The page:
Flattening the curve---are we there yet?
Encouraging data from the San Diego Department of Health has shown that fewer new cases of COVID-19 have been identified the past few days. Officials are encouraged by this data, but say it is too soon to know if this trend will hold for the long-term, and when we can expect to return to a semblance of our former lives. We aren't there yet.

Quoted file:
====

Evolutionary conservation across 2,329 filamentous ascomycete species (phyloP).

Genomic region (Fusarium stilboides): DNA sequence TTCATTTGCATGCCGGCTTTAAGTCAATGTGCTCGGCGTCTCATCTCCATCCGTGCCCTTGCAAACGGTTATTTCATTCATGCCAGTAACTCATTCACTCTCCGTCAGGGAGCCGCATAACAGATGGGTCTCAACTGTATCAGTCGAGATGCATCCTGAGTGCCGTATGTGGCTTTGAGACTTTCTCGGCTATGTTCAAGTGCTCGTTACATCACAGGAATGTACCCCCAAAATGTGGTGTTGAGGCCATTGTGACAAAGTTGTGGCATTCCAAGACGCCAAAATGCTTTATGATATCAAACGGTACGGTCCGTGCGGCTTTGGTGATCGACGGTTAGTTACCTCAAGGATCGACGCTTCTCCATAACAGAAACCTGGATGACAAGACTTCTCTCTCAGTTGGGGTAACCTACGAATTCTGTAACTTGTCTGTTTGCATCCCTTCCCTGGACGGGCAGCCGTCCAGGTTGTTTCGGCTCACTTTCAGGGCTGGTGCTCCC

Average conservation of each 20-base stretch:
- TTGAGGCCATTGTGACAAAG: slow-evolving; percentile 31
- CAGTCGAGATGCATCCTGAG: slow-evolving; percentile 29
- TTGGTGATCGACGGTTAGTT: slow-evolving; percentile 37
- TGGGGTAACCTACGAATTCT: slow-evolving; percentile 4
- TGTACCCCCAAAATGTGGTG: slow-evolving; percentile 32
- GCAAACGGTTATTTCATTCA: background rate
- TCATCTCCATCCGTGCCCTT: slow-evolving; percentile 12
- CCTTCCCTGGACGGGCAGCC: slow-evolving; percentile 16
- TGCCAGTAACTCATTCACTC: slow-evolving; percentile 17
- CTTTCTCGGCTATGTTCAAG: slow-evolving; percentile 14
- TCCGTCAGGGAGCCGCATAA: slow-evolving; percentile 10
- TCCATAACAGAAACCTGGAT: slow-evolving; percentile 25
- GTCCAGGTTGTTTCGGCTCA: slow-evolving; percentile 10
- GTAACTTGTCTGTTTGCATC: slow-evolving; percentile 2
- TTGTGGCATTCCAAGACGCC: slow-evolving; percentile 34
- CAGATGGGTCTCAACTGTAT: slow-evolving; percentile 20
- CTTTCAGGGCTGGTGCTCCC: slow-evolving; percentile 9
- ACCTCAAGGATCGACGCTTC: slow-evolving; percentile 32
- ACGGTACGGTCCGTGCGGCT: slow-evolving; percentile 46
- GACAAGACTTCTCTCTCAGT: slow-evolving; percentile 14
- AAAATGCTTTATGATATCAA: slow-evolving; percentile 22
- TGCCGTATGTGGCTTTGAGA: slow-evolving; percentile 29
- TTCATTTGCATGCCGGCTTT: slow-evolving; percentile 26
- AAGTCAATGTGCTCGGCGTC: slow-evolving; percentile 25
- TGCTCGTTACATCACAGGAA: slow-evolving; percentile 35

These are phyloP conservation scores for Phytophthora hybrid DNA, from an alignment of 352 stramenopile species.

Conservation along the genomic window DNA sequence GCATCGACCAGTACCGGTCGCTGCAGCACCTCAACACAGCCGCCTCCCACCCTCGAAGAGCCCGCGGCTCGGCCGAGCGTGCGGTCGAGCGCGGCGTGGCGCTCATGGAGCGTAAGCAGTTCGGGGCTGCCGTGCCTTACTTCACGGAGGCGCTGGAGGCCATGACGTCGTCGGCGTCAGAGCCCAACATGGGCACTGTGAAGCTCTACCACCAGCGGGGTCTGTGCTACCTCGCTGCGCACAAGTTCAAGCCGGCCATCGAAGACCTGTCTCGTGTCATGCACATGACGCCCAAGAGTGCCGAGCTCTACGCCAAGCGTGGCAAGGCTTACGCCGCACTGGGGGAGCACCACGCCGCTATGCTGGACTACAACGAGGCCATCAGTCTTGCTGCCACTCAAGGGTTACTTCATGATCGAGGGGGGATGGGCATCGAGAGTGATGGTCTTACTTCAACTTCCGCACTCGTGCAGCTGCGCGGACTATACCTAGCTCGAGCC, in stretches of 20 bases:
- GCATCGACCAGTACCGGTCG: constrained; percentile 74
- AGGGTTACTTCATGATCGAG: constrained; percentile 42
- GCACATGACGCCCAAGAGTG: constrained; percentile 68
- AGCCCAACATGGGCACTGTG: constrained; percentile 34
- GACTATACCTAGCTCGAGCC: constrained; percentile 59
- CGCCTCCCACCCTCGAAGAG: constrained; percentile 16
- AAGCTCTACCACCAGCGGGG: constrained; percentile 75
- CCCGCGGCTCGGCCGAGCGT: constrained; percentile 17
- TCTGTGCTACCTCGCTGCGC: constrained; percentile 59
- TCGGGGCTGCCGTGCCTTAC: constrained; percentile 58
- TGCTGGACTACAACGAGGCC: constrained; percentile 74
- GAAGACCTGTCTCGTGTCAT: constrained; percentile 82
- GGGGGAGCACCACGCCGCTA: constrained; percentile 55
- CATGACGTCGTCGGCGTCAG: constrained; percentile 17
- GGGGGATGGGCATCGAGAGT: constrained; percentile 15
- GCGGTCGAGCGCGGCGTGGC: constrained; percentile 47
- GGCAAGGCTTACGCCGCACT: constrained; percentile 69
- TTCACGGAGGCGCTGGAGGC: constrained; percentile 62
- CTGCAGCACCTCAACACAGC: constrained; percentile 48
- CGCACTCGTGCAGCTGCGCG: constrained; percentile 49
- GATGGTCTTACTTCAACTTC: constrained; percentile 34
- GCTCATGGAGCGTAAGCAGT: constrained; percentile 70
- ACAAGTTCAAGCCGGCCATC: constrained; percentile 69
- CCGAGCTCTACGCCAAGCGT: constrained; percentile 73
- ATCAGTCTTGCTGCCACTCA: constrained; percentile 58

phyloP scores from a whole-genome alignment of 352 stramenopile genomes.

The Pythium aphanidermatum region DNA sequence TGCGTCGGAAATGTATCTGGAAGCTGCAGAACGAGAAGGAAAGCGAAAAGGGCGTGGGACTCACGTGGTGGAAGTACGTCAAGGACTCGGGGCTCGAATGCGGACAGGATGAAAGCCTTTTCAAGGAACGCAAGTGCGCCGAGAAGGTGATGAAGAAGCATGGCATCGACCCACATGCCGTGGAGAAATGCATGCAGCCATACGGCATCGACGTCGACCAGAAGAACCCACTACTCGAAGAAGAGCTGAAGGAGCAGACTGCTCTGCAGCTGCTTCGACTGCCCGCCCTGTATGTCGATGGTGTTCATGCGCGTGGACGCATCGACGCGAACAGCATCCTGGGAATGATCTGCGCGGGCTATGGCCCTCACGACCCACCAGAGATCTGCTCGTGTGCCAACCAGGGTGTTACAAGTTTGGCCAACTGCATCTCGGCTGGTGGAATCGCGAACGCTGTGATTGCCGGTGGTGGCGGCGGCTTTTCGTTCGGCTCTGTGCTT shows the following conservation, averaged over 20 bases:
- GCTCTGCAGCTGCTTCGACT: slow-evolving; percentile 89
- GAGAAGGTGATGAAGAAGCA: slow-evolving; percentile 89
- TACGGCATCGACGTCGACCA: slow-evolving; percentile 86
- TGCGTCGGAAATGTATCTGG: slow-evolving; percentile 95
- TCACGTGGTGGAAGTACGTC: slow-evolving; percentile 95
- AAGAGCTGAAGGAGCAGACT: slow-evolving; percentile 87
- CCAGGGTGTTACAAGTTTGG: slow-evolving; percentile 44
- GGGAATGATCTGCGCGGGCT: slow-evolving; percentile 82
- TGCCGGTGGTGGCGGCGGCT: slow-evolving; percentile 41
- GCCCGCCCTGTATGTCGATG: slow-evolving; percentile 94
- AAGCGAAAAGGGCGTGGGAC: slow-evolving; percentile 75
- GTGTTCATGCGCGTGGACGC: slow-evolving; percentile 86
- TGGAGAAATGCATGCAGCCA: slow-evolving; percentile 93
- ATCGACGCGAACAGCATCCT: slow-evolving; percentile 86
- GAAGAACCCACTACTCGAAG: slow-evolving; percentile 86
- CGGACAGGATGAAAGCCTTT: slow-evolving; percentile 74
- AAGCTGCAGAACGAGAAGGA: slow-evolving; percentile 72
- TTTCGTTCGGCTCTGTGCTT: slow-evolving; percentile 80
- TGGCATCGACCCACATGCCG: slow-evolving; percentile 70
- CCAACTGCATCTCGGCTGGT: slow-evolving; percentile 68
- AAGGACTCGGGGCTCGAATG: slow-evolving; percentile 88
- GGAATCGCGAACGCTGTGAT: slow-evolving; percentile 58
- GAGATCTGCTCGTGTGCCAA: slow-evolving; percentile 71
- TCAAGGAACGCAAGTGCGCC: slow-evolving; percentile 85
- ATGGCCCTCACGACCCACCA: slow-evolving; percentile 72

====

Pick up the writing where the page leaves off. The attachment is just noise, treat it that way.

So why are we so fixated on flattening the curve? When we refer to flattening the curve, we are referring to the decline in new cases of COVID-19, not the total number of active cases. To really be in the clear and return to our jobs, socializing, gym time, surfing, and shopping, there needs to be a significant decline in the total number of cases, not just new ones. In addition, we have not had testing available to the masses in order to identify asymptomatic carriers of COVID-19, as well as symptomatic cases. A key feature of this virus is that it can be actively spread by seemingly healthy people--without any symptoms. Until we see total cases of COVID-19 decline to levels that indicate it is no longer a significant threat, begin testing to identify asymptomatic carriers, discover a cure, vaccine or successful treatment modality, we still need to maintain social distancing measures. That includes good hand-washing, maintaining a minimum of six feet from others, and wearing masks when outside or in close proximity to other people. If you missed Dr. Parker's recommended reading on New Guidelines for Exercise and Social Distance in our last newsletter you can view it here--if you exercise outside, you'll be glad you did.